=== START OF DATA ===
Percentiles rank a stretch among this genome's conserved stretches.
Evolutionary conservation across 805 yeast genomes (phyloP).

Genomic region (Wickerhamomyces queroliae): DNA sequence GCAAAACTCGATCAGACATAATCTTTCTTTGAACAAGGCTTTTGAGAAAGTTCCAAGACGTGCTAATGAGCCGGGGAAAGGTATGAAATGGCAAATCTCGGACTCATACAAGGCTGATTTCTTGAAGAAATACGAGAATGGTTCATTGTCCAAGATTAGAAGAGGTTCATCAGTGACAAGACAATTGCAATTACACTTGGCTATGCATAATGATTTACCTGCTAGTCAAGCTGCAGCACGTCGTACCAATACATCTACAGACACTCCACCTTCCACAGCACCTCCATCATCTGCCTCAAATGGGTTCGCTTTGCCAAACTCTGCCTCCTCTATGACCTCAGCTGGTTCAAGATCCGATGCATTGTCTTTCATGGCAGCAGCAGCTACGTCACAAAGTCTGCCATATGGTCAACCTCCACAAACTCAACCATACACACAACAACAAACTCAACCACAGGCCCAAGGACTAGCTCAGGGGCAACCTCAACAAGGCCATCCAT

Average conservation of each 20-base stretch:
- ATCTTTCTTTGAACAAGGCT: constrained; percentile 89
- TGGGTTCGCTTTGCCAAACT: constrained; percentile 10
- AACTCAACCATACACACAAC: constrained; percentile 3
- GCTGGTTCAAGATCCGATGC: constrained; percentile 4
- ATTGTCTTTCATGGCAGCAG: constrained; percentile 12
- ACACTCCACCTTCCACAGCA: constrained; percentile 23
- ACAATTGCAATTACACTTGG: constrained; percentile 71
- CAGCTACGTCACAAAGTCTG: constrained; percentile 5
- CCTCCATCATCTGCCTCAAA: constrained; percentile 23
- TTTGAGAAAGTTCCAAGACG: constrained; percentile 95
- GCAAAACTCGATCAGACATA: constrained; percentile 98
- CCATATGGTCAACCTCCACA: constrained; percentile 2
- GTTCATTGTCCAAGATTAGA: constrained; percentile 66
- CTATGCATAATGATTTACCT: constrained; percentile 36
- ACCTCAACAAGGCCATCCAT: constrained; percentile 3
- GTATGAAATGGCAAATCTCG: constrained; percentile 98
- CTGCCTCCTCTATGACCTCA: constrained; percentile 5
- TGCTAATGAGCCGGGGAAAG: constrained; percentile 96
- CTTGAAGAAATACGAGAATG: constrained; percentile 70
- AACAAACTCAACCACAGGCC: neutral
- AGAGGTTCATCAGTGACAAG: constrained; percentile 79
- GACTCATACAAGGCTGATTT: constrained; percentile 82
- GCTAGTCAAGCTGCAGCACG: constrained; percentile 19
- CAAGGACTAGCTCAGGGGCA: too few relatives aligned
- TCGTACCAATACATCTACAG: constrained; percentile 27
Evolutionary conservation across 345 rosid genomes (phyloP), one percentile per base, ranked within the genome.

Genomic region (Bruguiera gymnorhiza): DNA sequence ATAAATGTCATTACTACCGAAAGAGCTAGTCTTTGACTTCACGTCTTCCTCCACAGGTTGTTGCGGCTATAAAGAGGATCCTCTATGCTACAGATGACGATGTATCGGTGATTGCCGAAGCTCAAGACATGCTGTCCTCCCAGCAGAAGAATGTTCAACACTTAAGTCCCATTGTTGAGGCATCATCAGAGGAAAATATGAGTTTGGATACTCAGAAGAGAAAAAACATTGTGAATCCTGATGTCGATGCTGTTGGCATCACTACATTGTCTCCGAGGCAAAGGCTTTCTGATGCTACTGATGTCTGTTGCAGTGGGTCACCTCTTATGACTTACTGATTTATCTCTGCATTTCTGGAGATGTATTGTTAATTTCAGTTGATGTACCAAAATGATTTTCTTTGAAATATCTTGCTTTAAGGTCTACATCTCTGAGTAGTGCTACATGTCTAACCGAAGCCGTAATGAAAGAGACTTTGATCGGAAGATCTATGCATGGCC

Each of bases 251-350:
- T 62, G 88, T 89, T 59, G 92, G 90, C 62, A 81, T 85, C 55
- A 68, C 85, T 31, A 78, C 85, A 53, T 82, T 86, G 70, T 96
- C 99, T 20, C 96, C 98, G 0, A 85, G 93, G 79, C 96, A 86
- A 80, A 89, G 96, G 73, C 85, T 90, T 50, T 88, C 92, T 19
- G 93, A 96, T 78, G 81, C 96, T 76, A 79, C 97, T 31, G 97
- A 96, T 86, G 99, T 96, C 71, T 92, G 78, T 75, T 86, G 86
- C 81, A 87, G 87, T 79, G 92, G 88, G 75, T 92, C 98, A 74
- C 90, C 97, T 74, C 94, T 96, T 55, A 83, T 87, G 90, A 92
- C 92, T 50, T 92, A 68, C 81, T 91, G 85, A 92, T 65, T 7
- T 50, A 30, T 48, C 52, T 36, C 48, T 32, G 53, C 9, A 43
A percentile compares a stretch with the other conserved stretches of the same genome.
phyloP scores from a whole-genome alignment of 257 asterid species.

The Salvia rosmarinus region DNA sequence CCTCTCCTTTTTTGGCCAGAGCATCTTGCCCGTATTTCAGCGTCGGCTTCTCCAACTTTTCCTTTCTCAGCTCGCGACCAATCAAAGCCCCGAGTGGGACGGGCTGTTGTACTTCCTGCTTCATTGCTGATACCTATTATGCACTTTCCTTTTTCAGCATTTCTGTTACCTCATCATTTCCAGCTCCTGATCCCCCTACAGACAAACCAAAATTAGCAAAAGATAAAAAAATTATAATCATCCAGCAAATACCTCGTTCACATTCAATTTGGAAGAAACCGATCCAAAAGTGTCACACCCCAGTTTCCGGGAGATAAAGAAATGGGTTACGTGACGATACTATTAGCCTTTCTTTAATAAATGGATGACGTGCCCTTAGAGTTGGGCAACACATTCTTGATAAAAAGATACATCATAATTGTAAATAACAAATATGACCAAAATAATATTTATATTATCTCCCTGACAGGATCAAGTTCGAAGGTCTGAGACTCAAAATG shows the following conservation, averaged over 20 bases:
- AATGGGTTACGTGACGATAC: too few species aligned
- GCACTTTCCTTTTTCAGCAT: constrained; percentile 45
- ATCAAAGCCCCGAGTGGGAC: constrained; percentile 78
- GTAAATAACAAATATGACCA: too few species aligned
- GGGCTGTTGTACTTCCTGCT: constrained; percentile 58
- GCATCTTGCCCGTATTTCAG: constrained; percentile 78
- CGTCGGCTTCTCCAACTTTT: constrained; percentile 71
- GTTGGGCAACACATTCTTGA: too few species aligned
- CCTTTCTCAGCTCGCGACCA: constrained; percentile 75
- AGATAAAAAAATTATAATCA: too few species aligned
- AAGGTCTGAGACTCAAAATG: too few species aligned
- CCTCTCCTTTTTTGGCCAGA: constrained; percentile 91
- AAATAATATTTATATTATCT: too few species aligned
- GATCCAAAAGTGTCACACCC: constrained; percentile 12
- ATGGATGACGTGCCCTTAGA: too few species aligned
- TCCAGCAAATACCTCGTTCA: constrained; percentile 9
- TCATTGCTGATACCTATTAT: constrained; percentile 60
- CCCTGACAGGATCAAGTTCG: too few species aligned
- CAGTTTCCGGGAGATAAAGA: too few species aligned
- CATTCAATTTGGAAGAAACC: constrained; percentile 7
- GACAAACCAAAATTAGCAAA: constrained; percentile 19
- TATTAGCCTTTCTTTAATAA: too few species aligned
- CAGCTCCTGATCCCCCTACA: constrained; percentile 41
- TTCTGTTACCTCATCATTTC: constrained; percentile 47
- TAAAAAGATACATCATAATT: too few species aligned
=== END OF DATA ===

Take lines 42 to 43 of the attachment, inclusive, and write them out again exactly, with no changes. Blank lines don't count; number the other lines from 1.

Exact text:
- T 50, A 30, T 48, C 52, T 36, C 48, T 32, G 53, C 9, A 43
A percentile compares a stretch with the other conserved stretches of the same genome.